Today brings us to the third installment of the One Question Interview series. Today’s answer is from Aurora Piacentino, Director of Operations at Liberty Humane Society.
Question: If you had the opportunity to communicate and teach one concept to all dog owners everywhere, what would it be and why?
Answer from Aurora Piacentino
Probably something you would expect from the Director of an animal shelter â€“ the importance of spay/neuter in pet quality companion animals. I think that by this point, most people have probably heard that they should spay or neuter their dog, but most donâ€™t know why. They might have some vague idea of health benefits or pet overpopulation, but those are concepts that most people donâ€™t apply to themselves,
"My pet is healthy, why should I worry?"
"Too many animals? Thatâ€™s why they have animal shelters, they find good homes for them!"
Pet owners should understand that keeping a dog intact, breeding dogs as well, comes with some very real health risks that can affect healthy adult dogs. With each heat cycle a female dog goes through her chances of developing mammary tumors and a horrific uterine infection, called Pyometra, increases. Pyometra often is diagnosed in later stages and most often requires expensive surgery, fluid therapy, antibiotics and other supportive care to treat. With pregnant dogs, there is always risk that complications could arise during birth â€“ potentially risking both mother and puppies lives. Male dogs that are not neutered can also experience health issues directly related to remaining intact such as Prostate or Testicular Cancer. All of these conditions have the potential to not only significantly affect your pocketbook but to drastically reduce the quality and length of life of your companion.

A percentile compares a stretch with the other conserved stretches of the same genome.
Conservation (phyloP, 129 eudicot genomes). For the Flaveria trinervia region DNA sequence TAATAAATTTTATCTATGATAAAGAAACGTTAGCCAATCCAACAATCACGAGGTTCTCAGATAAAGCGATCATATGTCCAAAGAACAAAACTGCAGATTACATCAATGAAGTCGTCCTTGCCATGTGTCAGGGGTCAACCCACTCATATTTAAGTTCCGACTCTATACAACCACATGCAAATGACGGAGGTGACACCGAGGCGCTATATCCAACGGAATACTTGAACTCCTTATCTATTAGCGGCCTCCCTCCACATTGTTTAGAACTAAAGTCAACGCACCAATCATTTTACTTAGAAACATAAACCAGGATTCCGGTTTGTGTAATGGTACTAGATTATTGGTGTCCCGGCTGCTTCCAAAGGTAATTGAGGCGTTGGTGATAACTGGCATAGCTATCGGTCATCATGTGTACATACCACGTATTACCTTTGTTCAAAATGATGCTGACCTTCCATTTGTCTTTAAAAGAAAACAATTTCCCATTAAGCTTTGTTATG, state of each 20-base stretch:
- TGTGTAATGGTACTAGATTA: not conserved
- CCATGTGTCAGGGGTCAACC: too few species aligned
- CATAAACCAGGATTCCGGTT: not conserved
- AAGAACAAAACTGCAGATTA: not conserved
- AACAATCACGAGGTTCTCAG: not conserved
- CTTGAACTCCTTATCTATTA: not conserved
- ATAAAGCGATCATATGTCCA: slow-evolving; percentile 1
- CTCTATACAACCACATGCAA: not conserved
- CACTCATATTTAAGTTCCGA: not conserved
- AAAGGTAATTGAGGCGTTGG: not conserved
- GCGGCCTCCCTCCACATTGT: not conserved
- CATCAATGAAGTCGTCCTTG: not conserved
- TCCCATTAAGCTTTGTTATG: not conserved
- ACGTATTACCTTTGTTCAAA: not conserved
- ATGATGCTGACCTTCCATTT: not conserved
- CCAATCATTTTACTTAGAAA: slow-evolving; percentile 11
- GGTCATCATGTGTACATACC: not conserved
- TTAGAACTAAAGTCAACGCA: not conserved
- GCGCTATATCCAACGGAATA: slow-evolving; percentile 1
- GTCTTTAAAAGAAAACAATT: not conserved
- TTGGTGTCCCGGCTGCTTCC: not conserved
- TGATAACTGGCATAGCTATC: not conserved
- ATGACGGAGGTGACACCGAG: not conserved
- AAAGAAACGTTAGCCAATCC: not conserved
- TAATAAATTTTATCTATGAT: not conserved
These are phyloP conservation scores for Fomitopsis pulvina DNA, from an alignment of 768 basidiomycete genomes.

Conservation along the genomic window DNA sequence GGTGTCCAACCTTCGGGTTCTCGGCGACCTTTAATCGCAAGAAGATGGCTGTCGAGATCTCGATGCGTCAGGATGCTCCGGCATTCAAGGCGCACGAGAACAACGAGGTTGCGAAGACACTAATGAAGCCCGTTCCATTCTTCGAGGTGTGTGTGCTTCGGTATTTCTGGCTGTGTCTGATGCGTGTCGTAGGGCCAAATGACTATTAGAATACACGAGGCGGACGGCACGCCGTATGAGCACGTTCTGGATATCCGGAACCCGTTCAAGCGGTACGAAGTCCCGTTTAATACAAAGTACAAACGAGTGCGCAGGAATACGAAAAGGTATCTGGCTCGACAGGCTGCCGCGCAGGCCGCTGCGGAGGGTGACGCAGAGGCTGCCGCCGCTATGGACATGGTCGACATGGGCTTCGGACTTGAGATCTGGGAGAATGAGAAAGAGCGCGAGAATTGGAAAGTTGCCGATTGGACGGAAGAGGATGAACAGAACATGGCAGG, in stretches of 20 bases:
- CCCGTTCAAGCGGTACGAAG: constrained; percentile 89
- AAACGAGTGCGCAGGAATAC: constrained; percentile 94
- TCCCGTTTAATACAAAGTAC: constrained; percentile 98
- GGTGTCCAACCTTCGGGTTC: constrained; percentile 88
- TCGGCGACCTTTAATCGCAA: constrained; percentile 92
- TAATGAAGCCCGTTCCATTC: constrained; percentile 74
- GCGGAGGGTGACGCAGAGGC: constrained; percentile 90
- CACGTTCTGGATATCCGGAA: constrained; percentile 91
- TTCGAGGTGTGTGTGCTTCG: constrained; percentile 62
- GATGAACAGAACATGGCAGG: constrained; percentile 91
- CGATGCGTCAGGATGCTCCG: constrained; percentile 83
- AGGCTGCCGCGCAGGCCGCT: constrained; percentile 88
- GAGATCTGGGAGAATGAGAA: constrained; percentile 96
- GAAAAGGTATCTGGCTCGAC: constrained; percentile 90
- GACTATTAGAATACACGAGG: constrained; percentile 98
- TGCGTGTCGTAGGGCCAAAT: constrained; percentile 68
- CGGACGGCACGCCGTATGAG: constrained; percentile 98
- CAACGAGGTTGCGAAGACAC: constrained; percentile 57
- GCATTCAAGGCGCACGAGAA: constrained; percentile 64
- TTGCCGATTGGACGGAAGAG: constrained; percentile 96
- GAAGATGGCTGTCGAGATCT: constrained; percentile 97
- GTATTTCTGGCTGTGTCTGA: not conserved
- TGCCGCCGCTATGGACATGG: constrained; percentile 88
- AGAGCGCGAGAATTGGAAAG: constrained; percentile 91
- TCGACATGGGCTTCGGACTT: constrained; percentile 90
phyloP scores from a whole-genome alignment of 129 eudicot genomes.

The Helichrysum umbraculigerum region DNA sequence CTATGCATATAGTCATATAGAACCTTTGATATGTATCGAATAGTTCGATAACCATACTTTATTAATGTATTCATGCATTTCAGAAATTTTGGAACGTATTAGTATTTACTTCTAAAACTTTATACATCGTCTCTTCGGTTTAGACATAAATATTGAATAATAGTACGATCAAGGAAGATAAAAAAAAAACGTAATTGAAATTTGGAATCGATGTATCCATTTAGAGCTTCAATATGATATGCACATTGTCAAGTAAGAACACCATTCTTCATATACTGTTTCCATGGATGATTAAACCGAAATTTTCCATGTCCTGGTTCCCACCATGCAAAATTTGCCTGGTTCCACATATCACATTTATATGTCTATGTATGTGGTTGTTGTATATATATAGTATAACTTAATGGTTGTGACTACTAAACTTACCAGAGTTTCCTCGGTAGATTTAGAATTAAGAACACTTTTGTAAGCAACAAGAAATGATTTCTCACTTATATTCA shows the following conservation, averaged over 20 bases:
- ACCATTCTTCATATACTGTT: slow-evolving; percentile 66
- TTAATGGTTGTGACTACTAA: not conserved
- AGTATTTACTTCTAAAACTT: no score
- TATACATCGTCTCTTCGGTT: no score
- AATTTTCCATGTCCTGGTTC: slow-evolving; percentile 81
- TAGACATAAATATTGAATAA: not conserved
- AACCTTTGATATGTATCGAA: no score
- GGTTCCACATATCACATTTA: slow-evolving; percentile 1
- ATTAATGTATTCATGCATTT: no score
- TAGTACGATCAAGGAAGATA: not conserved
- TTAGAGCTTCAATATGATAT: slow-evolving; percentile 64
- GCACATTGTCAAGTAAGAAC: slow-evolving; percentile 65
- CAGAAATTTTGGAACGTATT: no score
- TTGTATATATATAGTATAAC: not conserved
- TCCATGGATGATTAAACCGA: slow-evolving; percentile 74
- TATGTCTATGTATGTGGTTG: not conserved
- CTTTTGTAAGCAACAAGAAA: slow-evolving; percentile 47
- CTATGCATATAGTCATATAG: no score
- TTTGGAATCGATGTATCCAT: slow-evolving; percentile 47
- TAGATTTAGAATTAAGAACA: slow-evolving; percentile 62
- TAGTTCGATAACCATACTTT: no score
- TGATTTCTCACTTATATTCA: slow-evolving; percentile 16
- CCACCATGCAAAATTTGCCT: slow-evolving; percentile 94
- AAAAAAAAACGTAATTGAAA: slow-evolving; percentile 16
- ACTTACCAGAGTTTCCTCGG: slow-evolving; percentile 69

Pet owners also need to understand that each and every litter born has an effect on their pet community. It simply does not make sense to bring more dogs needing homes into a community where there are already homeless dogs looking for families to adopt them. We do have animal shelters for those unlucky animals that find themselves without a place to call their own, but the dog owners in the community can help the cause by choosing to spay and neuter and thereby reducing pressuring the system, so to speak. Itâ€™s up to the animal shelter to provide information on low cost options, but the dog owner must take that next step and do the responsible thing. They have to cast aside fears that simple surgery will change their dogâ€™s personality or physique (both notions that are completely false) and make the decision that they will be a part of the solution.
About Aurora Piacentino
Aurora Piacentino is Director of Operations at Liberty Humane Society in Jersey City, NJ. Liberty Humane Society is a private, non-profit animal shelter with a mission dedicated to fostering a community of compassion and respect, and providing animals in need with a chance at a lifelong, loving home.
For more information on Liberty Humane Society and to see the many animals in need of adoption, please visit www.libertyhumane.org.